by Brian Mahany
The following post is an email from a client. It is reposted with permission. For privacy reasons, we have changed her name to “Jane” and redacted identifying information.
Brian, I spent some time this AM reading your blog posts on my case and “Legal Abuse Syndrome”. Well done, and thank you. I finally have something I can show my family. I’ve been hesitant to tell anyone about this nightmare as I had to realize a long time ago; who’s going to believe any of it? That I made my payments and my bank foreclosed on me not once, but twice? That just sounds crazy. And that fear of not being believed leads right into the Legal Abuse Syndrome issues. You’re already in a mix of fear and anxiety over BAC [Bank of America] trying to take your home. Then compound that with having to keep the stress of that to yourself for fear people will think you’re losing it…you must have done something. Nobody wants to believe banks actually do these things to people who comply with their mortgage contract.
Then try to get a job with this nightmare hanging over your head. What reputable employer is going to hire an accountant to handle their money (which my 30+ years of work experience is in) who according to public record clearly cannot get that done in their own life? My career is ruined if this foreclosure will never come off public record. Everyone in [my tiny town] knows about it as well. And forget trying to explain it, you just sound crazy. I lost my job in December due to this stuff and even with awesome recommendations from all of my employers, it means nothing with this stuff on record and my credit report destroyed. And I’ve also lost my health insurance to get treatment for the health issues resulting from living with this stress for 4 years.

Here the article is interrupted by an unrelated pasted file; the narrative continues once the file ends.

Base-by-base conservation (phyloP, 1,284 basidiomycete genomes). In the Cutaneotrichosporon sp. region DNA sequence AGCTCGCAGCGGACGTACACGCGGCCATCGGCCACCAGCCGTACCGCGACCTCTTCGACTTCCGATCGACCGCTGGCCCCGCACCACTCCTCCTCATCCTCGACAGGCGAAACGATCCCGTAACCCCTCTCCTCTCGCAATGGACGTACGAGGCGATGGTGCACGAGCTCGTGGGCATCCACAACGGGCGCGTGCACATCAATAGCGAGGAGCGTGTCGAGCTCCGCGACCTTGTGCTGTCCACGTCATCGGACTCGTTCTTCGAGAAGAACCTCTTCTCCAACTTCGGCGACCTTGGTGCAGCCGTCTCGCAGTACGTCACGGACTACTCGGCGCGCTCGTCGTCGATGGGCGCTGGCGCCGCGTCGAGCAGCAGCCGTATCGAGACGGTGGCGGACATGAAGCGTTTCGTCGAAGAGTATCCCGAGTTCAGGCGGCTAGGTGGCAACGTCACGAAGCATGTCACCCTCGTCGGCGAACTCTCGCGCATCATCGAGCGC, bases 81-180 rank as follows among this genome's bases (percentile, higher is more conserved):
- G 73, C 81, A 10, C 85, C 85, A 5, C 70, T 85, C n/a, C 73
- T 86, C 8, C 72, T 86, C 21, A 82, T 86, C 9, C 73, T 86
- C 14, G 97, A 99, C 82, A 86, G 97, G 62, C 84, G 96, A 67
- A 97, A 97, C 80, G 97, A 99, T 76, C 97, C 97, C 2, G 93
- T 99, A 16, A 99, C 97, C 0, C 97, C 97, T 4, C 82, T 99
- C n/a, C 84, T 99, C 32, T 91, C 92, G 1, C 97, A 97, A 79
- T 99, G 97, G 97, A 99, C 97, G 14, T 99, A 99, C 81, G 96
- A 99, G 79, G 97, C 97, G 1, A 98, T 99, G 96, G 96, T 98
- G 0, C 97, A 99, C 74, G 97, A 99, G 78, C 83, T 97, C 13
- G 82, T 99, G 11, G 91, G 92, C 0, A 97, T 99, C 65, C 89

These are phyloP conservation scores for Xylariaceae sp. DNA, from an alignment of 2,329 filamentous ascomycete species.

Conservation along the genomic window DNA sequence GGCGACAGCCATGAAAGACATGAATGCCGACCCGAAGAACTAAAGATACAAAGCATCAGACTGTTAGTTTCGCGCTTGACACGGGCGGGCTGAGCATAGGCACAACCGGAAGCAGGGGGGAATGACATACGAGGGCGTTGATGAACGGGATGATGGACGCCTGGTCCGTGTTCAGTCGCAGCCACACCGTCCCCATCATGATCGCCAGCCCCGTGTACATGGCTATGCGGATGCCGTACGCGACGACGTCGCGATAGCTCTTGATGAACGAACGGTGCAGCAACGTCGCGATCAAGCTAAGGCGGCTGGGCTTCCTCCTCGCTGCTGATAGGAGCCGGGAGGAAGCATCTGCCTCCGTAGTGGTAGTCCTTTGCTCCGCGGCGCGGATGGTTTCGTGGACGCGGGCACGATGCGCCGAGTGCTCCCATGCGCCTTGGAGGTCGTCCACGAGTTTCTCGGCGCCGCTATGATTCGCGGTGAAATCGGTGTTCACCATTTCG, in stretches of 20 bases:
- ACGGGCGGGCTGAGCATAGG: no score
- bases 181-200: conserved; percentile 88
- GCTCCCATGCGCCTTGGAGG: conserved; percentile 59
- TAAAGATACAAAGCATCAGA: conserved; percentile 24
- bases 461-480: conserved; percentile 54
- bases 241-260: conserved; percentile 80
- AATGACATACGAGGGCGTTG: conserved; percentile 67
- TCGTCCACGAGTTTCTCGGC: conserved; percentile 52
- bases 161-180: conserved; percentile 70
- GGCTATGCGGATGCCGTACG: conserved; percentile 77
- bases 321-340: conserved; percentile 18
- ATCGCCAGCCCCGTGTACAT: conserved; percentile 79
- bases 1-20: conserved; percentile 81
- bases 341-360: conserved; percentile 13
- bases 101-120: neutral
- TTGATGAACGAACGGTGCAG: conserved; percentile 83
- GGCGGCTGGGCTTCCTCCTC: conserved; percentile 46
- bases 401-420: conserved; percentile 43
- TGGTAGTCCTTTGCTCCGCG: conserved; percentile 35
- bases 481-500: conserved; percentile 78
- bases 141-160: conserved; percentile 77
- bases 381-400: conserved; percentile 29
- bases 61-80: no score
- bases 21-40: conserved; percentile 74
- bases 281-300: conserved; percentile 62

Welcome to Bank of America hell. It becomes an inner toxic stew that eats at your health and peace of mind daily. My doctor at one time expressed concern over the stress from this experience having the potential to kill me, and I believe her. And can fully understand why people give up, just file bankruptcy, or commit suicide. I consider myself a tough broad having survived some really devastating stuff/loss from a young age but this struggle is unlike any other, and it wears you down in ways you’re totally unprepared for. Need a case study? My doctor will give you one.
I personally spent 4 years looking for help with this nightmare in every direction I could find: Bank of America corporate, the Attorney General’s office, Commissioner of Banking…all of it futile. And I still feel like nobody’s listening but you; and I just want to thank you again for that. You have no idea how much it means.
You’re my hero.
We are not heroes, although kind words from clients are always appreciated. The real heroes are the home owners, borrowers and business owners who are standing up against big banks and Wall Street. It’s isn’t easy taking on Goliath but more and more people are standing up and saying “enough”!
Although the Wall Street suits can hire $1000 an hour lawyers, the equalizing factor remains the American jury system. Most jurors are ordinary folks, just like our client Jane in the above letter. More importantly, most jurors now have experienced overreaching conduct by banks or know someone who has.
If you have been unfairly treated by a lender or stockbroker, give us a call. You aren’t alone and you can beat Goliath.
Mahany & Ertl – America’s Fraud Lawyers. Offices in Milwaukee, Wisconsin; Detroit, Michigan; Portland, Maine; Minneapolis, Minnesota and San Francisco, California. Fraud recovery available in many jurisdictions.
Need more information? Our Due Diligence blog has a search engine located in the upper right hand corner. For more information on specific fraud topics, just use the “fraud recovery” or “foreclosure defense” tab or type in key words such as “bank fraud” in the search bar. We have many informative articles on our site.
Note: We generally do not take foreclosure defense cases unless “in our back yard.” We do take cases against lenders for foreclosure fraud and other wrongdoing, however.